The MacValley blog


Welcome to the MacValley blog, your first stop for all the latest MacValley news and views.


Tom Briant

The MacValley blog

Editor: Tom Briant


Click here to email Tom

Click here for Tom's profile



To search the blog posts please use the box below

Sunday, April 27, 2014

Senior Correspondent Arnold Woodworth with the Weekend Wrapup

What Happened To The First 10 Apple Employees

These 12 Tips Will Help You Get The Most Out Of Your iPhone

Free OS X Mavericks now powers half of all Macs

Mavericks, which carries the numerical designation of OS X 10.9, accounted for 49.5% of all Mac operating systems

Apple patches Secure Transport, but not because of Heartbleed
'Triple-handshake attack' threat quashed in update for OS X Mavericks and Mountain Lion, and iOS 7

Apple defies PC downturn again, boosts Mac sales
Mac sales climb 5% year-over-year during a quarter when industry contracts 4%

Apple releases Heartbleed fix for AirPort Base Stations

If you’re using new AirPort hardware and have Back to My Mac turned on, you should run the update immediately. Older models are unaffected, as are current models with Back to My Mac disabled.

I’m no fan of stock splits, as it does nothing to create value for shareholders, but a full on 7-for-1 split for Apple does make it more tempting for retail investors to buy, and the nice beat on bottom and top lines will do exactly what I’ve been saying was likely to happen soon: Get the momentum traders and growth investors coming back to this name and spiking it $50 to $100 in a straight line.

Finally, An Explanation For The Apple Stock Split That Makes Sense:  The difficulty of trading in small lot sizes, or odd lot sizes.

The protection we all get as investors, those guarantees that our orders will be handled at best market price and so on, only apply if we’re dealing in standard lot sizes. Which means, in effect, 100 shares or more in any one transaction. And 100 shares in Apple at $500 each or more isn’t something that the average individual investor is going to do. Whereas 100 Apple at $80 is still a weighty purchase for an individual but one that’s going to have rather more people willing to consider it.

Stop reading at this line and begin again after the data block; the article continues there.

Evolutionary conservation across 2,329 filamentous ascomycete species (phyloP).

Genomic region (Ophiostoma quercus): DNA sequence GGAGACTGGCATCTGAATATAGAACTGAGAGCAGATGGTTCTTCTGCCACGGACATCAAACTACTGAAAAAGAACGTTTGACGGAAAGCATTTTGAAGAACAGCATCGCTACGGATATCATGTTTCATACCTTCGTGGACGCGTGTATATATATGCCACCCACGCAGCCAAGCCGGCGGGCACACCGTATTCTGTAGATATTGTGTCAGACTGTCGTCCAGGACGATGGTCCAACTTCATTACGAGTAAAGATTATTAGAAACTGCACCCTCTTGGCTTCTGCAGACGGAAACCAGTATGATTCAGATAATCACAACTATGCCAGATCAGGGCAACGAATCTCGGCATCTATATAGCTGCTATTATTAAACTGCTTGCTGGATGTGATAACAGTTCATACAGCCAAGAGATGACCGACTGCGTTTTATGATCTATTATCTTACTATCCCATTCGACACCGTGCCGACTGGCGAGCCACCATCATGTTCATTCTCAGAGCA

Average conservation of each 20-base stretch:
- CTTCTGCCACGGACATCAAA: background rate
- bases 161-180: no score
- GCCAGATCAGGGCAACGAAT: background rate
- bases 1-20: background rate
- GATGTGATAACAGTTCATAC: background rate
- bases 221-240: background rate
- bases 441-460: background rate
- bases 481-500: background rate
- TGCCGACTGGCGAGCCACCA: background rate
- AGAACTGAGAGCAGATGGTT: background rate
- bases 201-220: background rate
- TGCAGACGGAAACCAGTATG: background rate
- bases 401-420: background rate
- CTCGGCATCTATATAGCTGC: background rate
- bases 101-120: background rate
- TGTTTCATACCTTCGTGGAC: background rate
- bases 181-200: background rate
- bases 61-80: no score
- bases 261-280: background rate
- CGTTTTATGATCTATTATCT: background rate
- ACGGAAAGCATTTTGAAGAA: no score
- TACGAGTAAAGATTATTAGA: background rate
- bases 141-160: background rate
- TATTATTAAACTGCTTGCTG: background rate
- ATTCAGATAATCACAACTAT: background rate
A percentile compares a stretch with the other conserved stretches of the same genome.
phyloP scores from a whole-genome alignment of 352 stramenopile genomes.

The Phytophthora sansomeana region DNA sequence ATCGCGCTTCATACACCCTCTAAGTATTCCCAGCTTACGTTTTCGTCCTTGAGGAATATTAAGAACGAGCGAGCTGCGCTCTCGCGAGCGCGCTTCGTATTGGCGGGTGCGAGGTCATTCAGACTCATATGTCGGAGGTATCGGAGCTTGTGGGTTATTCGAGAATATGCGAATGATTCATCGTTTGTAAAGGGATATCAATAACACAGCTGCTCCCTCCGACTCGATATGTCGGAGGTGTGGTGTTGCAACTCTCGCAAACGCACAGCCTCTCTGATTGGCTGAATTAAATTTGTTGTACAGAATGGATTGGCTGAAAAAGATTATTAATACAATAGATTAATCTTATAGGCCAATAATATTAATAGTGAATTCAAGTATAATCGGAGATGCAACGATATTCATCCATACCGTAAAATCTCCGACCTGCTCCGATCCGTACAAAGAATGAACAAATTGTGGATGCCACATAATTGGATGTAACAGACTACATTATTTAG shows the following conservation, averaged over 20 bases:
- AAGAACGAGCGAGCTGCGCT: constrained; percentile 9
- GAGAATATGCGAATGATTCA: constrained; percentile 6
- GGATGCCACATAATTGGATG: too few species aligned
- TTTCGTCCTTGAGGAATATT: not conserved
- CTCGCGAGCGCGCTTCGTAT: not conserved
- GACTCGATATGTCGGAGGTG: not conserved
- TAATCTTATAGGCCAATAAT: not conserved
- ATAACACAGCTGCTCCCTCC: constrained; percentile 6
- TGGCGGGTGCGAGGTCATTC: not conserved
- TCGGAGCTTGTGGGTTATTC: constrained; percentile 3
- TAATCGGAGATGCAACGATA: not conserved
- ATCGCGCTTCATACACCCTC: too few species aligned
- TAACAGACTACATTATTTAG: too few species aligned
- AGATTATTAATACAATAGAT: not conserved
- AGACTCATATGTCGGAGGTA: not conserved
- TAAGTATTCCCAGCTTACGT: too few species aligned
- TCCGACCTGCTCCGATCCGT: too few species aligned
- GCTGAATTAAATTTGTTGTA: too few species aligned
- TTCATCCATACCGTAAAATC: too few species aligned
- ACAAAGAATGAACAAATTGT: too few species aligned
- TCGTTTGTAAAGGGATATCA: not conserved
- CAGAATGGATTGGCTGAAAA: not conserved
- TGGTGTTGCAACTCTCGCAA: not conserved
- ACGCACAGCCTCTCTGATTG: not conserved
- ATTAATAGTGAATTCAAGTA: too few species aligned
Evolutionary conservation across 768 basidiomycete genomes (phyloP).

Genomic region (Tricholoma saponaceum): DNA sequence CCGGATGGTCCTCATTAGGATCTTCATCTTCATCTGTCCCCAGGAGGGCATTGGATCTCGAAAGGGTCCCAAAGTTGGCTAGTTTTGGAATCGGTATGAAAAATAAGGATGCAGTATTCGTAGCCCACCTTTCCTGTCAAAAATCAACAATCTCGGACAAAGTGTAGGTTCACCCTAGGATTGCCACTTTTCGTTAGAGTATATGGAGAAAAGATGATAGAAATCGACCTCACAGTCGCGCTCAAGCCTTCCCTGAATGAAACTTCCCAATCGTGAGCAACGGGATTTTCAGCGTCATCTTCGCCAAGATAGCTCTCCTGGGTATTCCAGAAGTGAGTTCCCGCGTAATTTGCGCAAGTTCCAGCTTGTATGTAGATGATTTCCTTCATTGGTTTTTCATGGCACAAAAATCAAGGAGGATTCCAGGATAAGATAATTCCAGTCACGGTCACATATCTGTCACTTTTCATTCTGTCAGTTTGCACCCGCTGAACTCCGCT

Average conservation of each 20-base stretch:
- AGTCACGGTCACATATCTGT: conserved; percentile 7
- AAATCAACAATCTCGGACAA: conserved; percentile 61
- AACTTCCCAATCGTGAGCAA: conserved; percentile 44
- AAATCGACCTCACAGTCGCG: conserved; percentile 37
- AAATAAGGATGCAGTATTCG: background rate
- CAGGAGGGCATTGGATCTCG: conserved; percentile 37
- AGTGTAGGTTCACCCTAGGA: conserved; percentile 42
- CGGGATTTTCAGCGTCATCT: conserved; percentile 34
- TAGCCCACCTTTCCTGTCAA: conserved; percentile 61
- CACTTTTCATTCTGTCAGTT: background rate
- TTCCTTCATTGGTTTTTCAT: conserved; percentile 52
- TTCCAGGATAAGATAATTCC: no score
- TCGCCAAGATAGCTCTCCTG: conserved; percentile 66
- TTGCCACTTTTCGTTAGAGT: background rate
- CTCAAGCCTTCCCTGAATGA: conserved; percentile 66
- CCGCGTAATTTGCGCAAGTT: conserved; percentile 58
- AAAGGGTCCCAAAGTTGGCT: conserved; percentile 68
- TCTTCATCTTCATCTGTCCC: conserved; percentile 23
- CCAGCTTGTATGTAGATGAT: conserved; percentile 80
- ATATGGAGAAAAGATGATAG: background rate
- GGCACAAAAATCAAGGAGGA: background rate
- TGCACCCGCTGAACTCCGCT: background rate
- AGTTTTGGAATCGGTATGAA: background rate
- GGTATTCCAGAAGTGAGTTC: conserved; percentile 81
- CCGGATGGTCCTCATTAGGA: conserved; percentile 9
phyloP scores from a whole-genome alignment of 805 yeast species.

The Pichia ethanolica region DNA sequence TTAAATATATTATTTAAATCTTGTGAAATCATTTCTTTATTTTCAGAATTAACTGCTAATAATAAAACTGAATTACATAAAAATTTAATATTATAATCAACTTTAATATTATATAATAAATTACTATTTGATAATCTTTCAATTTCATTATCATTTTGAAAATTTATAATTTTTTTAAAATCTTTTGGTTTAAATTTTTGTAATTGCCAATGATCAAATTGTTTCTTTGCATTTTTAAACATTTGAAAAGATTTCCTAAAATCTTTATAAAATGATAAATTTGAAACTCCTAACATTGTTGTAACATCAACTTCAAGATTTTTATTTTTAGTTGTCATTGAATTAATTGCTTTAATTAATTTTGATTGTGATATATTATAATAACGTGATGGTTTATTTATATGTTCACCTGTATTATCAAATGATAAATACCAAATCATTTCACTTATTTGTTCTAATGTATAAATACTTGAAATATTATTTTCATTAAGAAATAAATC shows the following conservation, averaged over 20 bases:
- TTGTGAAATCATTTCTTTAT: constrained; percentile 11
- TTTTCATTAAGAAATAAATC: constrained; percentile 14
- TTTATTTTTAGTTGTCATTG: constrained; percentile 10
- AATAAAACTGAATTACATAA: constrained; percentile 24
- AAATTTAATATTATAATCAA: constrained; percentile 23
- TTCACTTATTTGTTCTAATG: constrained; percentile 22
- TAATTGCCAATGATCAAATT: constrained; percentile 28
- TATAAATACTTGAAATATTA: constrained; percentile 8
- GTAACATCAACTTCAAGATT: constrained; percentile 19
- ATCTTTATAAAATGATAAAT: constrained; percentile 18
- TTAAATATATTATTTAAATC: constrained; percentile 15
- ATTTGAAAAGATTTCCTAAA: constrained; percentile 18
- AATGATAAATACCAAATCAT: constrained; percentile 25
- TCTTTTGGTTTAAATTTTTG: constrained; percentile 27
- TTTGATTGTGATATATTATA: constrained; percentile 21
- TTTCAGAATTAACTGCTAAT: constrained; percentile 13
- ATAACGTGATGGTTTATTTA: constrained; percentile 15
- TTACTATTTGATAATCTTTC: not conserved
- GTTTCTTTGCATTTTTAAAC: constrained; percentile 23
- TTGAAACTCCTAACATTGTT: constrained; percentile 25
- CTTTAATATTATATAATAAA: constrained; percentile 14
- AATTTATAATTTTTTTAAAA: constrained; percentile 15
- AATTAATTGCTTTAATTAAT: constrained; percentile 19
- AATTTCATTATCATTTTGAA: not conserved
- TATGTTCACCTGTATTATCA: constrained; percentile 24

I agree, it’s not the strongest of arguments but it’s the only one I’ve seen so far that really makes sense.

Apple to Fix iPhone 5 Sleep/Wake Button Issues for Free

Some kind of issue with the iPhone 5 has caused some users' sleep/wake buttons to not work anymore.  Apple has just launched a new program that will allow the "small percentage" of those affected by this issue to have their phones repaired by Apple free of charge.,2817,2457171,00.asp

Book says Apple without Steve Jobs an empire without an emperor

Active malware campaign steals Apple passwords from jailbroken iPhones

Security researchers have uncovered an active malware campaign in the wild that steals the Apple ID credentials from jailbroken iPhones and iPads.

How Apple’s Mid-Course Corrections Drive Professionals Crazy

Apple has never felt, deep in its bones, that it has an iron-clad obligation to support certain niche markets because doing so ties its hands with respect to growth in broader markets. I've seen that very process over and over, going all the way back to the (infamous) abandonment of OpenDoc in 1997.

The bottom line, is that when Apple does go its own way, creating a palpable sense of betrayal, it's always fodder for criticism that gets blown out of proportion by those whose business it is to criticize Apple.

How Apple eventually delivered on Gil Amelio's promise

Hackers do it for fun, not profit
Study finds just a third of Web attacks are for financial gain

New rules could kill net neutrality and the Internet as we've known it

net neutrality is the principle that Internet service providers should treat all legal data on their wires equally without showing preference. The intent of such rules is to bar providers from blocking or slowing access to certain websites or services -- or providing priority access to them.

Under the guise of restoring rules governing net neutrality, Tom Wheeler appears to be gutting them -- much to the benefit of the big broadband providers.

Net Neutrality: A Guide to (and History of) a Contested Idea
If net neutrality is so important, why is it so controversial? It’s complicated.

Net Neutrality.  End to end. The core of the Internet, the core value that defined its power, the core truth that made innovation around it possible.

The network was stupid; it processed packets blindly.  It could no more decide what packets were 'competitors' than the post office can determine which letters criticize it.

This was not just a nice thing, it was the very nature of the Internet. Without it, the Internet will become, as Tim Wu put it, "just like everything else in American society: unequal in a way that deeply threatens our long-term prosperity."

If it is so obvious, though, that net neutrality is a good thing, then why has it remained a contested idea?

This Guy Knows Why People 'Unfriend' You on Facebook

The most common reason for unfriending someone from high school is that the person posted polarizing comments often about religion or politics. The other big reason for unfriending was frequent, uninteresting posts.

Reader Response:
The number one reason I unfriend high school "friends' is that they never were "friends", they were acquaintances and Facebook put us together quite artificially, and after the novelty wore off I trimmed the fat from my friends list…….

10 things con artists won’t tell you
Your information is less secure than ever

Who Is at Fault When a Driverless Car Gets in an Accident?  We already have the laws we need for dealing with this inevitable situation.

we already have a legal framework that is basically up to the task.

No comments:

Post a Comment



Blog Archive